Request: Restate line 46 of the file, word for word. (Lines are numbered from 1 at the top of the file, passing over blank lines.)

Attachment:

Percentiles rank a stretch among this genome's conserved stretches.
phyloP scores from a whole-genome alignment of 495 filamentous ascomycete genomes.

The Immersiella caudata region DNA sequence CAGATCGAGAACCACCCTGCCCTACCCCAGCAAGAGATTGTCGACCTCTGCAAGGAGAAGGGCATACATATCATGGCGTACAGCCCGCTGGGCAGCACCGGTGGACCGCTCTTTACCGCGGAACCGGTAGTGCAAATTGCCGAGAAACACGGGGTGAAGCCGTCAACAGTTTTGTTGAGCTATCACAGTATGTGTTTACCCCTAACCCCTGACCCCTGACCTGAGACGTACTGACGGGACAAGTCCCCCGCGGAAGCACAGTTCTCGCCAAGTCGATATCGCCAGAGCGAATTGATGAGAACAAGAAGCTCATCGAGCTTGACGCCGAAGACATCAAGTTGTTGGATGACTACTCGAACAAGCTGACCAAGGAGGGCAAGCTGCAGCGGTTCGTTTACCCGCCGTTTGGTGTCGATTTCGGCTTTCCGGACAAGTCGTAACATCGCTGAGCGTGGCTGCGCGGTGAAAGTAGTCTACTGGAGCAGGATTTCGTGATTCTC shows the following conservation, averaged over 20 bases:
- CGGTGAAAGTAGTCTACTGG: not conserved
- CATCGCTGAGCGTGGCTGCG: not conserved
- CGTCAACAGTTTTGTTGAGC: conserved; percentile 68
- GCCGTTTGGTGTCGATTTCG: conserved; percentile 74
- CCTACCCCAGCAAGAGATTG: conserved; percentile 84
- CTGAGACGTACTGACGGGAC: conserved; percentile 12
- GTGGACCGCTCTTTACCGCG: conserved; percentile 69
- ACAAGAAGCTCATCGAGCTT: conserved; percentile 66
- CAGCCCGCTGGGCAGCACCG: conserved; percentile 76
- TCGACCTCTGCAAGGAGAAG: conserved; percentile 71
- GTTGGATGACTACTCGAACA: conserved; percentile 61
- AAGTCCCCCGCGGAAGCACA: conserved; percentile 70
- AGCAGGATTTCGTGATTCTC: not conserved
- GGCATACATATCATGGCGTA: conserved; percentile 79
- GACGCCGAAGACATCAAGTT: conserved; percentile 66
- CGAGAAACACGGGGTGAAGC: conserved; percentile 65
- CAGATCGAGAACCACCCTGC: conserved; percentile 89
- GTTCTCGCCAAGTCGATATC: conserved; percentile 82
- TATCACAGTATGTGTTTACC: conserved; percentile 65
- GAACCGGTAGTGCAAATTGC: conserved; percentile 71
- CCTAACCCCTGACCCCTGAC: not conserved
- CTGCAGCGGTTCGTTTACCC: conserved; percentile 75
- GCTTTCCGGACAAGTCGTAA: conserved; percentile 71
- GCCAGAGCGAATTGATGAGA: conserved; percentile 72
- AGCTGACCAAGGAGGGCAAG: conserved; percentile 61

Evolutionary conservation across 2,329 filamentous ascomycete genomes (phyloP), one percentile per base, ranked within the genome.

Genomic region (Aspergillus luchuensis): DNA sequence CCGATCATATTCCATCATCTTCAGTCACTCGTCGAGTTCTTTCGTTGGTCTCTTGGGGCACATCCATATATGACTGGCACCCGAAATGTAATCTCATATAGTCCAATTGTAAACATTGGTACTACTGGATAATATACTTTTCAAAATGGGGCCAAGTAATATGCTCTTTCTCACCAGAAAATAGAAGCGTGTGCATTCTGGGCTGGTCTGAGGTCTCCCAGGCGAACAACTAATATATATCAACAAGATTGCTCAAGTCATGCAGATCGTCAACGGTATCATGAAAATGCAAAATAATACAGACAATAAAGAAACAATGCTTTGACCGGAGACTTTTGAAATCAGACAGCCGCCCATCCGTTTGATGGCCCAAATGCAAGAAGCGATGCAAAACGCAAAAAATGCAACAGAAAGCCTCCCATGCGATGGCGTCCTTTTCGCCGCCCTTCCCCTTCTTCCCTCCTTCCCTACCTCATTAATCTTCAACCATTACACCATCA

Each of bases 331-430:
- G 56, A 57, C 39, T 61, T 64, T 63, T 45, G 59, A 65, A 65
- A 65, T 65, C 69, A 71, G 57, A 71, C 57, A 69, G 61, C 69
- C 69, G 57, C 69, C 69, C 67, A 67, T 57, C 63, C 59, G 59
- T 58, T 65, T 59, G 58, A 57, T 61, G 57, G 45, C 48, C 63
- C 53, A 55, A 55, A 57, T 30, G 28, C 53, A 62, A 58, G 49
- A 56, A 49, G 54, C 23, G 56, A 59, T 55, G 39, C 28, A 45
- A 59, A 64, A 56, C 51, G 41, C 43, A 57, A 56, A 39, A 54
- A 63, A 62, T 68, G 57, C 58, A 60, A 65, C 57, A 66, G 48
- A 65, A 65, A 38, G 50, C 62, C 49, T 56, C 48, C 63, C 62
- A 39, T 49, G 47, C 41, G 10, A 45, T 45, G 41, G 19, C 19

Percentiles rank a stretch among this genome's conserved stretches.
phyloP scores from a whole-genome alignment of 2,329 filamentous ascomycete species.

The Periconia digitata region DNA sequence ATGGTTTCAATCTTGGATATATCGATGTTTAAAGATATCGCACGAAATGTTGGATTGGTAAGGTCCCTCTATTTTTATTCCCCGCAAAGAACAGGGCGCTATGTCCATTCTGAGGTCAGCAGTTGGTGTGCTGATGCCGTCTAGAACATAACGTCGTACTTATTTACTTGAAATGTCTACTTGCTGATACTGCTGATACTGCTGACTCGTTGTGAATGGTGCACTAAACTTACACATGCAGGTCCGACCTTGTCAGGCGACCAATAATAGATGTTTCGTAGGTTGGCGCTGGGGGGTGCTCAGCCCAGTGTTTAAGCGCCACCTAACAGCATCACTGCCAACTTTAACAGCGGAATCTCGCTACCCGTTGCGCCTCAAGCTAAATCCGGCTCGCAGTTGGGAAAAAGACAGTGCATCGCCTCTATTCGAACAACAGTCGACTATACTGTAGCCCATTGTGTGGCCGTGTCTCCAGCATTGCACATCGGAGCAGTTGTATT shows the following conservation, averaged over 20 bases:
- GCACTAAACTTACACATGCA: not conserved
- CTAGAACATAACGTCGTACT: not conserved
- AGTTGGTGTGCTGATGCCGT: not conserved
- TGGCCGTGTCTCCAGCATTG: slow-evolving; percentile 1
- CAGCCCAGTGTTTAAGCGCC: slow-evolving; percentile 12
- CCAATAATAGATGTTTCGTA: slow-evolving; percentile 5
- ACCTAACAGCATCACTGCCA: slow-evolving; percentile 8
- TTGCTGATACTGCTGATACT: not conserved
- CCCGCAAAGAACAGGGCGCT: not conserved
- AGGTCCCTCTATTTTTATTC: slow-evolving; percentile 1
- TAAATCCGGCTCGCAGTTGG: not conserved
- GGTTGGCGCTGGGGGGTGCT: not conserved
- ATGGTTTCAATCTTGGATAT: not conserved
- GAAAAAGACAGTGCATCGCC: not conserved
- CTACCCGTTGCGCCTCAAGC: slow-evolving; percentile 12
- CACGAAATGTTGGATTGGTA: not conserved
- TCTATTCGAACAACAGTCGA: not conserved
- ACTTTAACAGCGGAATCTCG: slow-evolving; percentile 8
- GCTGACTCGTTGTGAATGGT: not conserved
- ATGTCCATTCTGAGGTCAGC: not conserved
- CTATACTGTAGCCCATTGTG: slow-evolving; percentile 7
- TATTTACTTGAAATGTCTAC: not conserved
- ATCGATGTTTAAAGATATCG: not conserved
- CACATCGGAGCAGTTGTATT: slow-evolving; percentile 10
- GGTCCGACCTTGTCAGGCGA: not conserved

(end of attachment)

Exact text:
- CTAGAACATAACGTCGTACT: not conserved